First things first: Ripley Scott is one of the finest American directors out there. He has directed some of the most important films of the 20th century: Gladiator, Blade Runner, Alien, Thelma & Louise…ah, you get the idea: the guy is a big deal. Naturally, you expect a lot from a Ripley Scott film, one of those things being a coherent organized script and a proven methodology during shooting and editing.
Well, it turns out: Alien Covenant is a mess. It’s not the worst movie out there on this planet, but it has left a fair deal of fans from the Alien franchise dumbfounded by the missing Ripley magic.
The Unanswered Questions
Why has David (the android) become so damn evil? How come no one discovered the ‘mystery planet’ all this time when it was right under their shoulders? How did David manage to so cleverly wipe out an entire race of superior beings (Engineers) without being discovered? There are so many questions that prop out in one’s mind as the script scurries along. At some point you almost wish they would answer the questions just to give the narrative more utilitarian context, but unfortunately, Ridley Scott decides to keep the questions open for perhaps another sequel.
Same thing, again and again and again.
The pot seems to be running in loops now. It’s always a ship. It’s always a mission. It’s always people waking up from deep sleep. It’s always an android running the show. It’s always a planet with some peculiar characteristics. And it’s always an Alien getting on board and forcing everyone to turn towards their Lord and Savior Jesus Christ.
The Planet just doesn’t have it.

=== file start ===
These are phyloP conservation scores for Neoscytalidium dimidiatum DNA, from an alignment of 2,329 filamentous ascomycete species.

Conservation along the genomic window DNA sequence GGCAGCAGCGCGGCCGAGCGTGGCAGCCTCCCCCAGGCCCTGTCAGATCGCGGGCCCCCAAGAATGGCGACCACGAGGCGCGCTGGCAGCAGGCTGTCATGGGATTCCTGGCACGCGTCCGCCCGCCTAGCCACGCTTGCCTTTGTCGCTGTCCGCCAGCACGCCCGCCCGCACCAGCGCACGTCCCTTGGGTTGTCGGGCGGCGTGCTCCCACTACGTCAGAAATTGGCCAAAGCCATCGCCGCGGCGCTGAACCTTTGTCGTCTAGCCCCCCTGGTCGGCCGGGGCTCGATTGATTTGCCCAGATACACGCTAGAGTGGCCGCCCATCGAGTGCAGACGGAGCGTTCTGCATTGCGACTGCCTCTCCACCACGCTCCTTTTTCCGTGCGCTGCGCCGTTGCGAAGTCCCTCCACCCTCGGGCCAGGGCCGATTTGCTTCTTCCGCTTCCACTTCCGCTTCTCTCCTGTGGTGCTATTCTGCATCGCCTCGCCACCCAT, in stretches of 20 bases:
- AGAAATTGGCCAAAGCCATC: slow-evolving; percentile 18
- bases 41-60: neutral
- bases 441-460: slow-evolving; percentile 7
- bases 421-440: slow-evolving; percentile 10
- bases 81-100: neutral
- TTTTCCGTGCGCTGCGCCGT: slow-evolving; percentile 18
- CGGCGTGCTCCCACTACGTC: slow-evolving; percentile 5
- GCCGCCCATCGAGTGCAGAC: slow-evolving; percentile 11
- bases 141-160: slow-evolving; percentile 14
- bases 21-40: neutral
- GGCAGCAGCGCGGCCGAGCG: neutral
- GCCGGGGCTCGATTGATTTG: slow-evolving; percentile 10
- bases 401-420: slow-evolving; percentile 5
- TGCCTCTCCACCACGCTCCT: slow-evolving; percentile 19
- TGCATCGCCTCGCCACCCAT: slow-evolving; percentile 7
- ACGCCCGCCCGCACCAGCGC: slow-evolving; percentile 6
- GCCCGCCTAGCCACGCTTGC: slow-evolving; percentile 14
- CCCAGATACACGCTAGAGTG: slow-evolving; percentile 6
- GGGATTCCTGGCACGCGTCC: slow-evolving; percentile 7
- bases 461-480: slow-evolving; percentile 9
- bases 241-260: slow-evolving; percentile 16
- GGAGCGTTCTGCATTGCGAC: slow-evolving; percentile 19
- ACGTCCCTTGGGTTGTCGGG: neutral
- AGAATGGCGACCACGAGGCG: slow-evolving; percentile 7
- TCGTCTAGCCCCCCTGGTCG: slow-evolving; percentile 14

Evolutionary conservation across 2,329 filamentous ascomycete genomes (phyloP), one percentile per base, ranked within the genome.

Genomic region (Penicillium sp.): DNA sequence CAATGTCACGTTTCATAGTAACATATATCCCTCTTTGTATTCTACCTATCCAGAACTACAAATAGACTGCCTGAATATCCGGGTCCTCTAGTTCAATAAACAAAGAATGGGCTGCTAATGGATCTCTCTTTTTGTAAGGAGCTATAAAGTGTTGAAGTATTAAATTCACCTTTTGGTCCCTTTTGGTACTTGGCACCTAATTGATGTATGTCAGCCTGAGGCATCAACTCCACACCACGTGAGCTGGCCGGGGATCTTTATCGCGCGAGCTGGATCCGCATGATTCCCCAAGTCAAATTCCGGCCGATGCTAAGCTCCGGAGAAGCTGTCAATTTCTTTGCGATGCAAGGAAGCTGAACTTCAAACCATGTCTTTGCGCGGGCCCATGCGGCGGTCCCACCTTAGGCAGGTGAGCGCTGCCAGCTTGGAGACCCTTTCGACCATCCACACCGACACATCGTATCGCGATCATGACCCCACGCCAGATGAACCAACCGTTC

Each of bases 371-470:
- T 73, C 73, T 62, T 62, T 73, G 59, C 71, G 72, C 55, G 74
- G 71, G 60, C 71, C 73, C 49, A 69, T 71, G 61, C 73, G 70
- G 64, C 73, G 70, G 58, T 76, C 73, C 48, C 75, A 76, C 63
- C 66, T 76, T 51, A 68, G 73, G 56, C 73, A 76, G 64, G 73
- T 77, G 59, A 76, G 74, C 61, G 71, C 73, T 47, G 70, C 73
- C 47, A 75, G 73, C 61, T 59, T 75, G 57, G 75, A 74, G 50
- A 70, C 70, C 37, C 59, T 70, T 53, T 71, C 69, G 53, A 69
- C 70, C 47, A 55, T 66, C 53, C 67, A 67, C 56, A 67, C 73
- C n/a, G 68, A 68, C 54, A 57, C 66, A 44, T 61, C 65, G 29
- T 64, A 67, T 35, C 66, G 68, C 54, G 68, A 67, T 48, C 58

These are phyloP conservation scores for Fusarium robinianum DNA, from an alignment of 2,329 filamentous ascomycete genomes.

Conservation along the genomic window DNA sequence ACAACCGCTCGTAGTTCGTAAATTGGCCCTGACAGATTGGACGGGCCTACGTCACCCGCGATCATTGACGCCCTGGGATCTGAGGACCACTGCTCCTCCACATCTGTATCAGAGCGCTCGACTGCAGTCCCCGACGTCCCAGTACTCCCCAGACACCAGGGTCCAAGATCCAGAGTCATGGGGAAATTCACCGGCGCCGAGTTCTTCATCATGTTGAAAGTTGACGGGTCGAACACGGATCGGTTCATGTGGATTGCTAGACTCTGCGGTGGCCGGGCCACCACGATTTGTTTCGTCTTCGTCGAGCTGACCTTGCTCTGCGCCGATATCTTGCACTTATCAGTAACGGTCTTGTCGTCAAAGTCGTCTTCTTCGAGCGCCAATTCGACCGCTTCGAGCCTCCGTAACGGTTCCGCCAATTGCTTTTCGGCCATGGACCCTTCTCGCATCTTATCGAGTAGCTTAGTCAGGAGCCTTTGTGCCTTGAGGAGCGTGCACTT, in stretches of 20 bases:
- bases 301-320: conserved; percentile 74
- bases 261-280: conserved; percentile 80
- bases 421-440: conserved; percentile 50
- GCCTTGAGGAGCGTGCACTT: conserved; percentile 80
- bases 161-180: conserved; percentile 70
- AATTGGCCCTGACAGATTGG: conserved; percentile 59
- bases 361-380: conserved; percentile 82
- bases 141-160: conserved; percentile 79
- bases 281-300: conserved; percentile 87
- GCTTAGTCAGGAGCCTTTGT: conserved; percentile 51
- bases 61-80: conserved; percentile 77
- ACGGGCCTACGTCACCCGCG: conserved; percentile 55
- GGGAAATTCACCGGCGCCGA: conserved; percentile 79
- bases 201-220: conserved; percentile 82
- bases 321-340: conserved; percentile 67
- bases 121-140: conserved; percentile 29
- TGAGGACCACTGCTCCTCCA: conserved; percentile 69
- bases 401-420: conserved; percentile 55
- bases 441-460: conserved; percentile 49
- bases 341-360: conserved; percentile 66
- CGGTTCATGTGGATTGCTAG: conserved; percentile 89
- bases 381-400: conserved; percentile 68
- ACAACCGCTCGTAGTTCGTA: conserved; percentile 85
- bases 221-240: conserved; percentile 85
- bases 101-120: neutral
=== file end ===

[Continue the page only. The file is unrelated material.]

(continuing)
The mysterious planet the colonizers land on isn’t so mysterious after all: it’s like New Zealand on steroids. It’s green, mountainous and swampy. Which really doesn’t make it such a spooky atmosphere – even with the month long storms.
There’s also way too much confusion: how many neomorphs are there on the planet and if so, where are they?
Neomorphs just don’t have it.
The main antagonists (minus David, of course) for a good portion are the velvet cream coloured neomorphs. Infact, the Xenomorphs from the previous Alien films does not show up until the last quarter of the film.
The neomorphs aren’t much scarier or effective as killing machines then the raptors in Jurassic Park (remember that scene in the open field?). This realization makes them much less dreadful considering the sophisticated weapons the colonists have with them. These mole rat-look-mofos’ seem like a nuisance after their initial appearance.
Also, when you think Aliens, you automatically think of Xenomorphs – there are no two ways about it. Why Ripley decided to do a ‘Godzilla’ act with his infamous villain is another mystery that shall go unanswered until the Behind the Scenes Blu-Ray footage comes out.
The Engineers went AWOL
The Engineers story-line was the best part of Prometheus. As for the CGI generator creatures themselves, they were intense and immediately had our curiosity. Sure, there may be many detractors who felt Prometheus did not hold true to the Alien franchise, but that was the entire goal, wasn’t it?
Unfortunately, there are no Engineers in Covenant. Which is a shame, because there was so much potential to exploit a three-way battle royal between the Colonists, the Aliens and the Engineers.